Tracy Mattox, a researcher in the Molecular Foundry’s Inorganic Nanostructures Facility at the Department of Energy’s Lawrence Berkeley National Laboratory (Berkeley Lab), is an expert in colloidal inorganic syntheses. If you’re not sure what that is, you may want to check out one of Mattox’s side projects — she’s authored an e-book series featuring “Nancy Nano,” a cartoon nanoparticle who lives at the Molecular Foundry and educates readers about scientific concepts through creative storytelling and illustrations.
Mattox starts the series off with a fun and engaging description of nanoparticles and the type of microscopes needed to see them, the most powerful of which (the transmission electron microscope TEAM 0.5) lives at the Foundry. The next five books cover topics ranging from polymers to photovoltaics. Mattox is now working on a seventh book that will focus on the Foundry proposal and user experience.
Mattox was inspired to create the Nancy Nano series through her involvement with the Berkeley Lab BLAZES (Berkeley Lab Adventure Zone for Elementary Science) program, a structured education program for local fifth graders that brings school groups to the Lab throughout the year. Mattox has been working with BLAZES since 2012, helping run hands-on activities for kids. She’s also helped develop a Foundry nanoscience kit to be used in classroom workshops through the Lab’s BLISS (Berkeley Lab in School Settings) program, and she’s hosted undergraduate student interns through the DOE’s SULI (Science Undergraduate Laboratory Internships) program.
“I have my own 7- and 9-year-old kids, and Nancy Nano was also definitely inspired by them and their friends constantly asking me ‘what do you do at work?’ which of course is often followed by the statement: ‘I don’t understand,’” says Mattox.
Nancy Nano seeks to help kids understand both basic scientific concepts and some of the more advanced and fascinating science that’s happening at the Foundry. Mattox’s books are geared toward kids 5th grade and up, though younger kids and even some adults find them useful.
“By fith grade, most kids are really excited about science and have learned about the periodic table and electrons,” says Mattox. “That’s about all you need to understand to appreciate Nancy Nano.”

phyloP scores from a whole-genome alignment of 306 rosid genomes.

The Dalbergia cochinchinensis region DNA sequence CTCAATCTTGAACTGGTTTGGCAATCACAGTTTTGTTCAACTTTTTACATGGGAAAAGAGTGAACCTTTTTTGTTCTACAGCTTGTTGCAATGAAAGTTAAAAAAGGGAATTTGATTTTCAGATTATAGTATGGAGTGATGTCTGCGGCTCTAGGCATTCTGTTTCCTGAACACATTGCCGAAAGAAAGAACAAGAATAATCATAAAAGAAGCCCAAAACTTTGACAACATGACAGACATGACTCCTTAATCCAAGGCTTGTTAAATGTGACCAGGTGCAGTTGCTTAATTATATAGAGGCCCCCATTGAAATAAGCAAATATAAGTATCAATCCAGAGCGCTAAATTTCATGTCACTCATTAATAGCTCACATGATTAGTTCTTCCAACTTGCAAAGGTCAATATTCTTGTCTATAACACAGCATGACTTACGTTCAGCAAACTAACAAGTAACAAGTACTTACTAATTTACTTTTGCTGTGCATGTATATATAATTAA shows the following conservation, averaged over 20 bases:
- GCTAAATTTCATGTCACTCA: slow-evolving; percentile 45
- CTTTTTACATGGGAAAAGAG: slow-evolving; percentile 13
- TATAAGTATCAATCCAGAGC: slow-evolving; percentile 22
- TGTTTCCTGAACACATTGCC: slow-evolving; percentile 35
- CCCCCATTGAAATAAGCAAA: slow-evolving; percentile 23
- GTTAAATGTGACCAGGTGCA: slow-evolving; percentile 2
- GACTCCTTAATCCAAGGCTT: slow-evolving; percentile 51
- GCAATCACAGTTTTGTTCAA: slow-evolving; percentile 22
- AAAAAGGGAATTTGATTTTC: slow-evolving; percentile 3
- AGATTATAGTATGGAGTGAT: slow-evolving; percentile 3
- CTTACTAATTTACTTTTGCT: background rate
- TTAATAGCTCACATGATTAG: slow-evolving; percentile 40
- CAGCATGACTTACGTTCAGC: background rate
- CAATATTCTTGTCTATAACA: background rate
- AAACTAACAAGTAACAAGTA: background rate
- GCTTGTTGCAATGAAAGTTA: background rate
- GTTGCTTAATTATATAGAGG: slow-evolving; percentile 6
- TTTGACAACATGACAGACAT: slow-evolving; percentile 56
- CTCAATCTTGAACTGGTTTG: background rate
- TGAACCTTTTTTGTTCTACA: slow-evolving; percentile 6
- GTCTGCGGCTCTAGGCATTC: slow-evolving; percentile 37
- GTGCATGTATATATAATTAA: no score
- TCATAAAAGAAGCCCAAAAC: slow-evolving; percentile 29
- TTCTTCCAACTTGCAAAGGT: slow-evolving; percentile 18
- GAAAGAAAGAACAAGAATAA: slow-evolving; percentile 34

Nancy Nano is undoubtedly a reflection of Mattox’s passion for the Molecular Foundry, where she’s worked for the past 11 years. She’s spent the last seven years of her career studying lanthanum hexaboride, a material she calls “misunderstood” – she’s sought to deepen the scientific understanding of it and has made huge strides in that effort.
“There are so many incredible people at the Foundry and being able to interact with them and to teach a little bit of what I’ve learned makes the job all the more fun,” she says. “We are such a unique institution and this job definitely has an educational aspect to it; so maybe writing Nancy Nano was a natural next-step.”
Mattox says her boss – the Foundry’s Inorganic Facility Director, Jeff Urban – has been really supportive of her outreach and educational work, including the e-book series. Mattox carves out small chunks of free time to work on the books whenever she’s able. Nancy Nano is currently published online and Mattox encourages anyone interested to share the link. She’s shared it with public school science teachers, students, friends, and on social media – she was amazed when it received 1,400 views on her LinkedIn page.
“A coworker mentioned to me how shocked she was when her 8-year-old explained thermoelectrics to her, and when asked about it he said simply that Nancy Nano taught him,” Mattox says. “I’ve heard several similar stories and am really happy to know that the books are reaching kids interested in STEM and in what we do in the Foundry.”
The Molecular Foundry is a DOE Office of Science User Facility.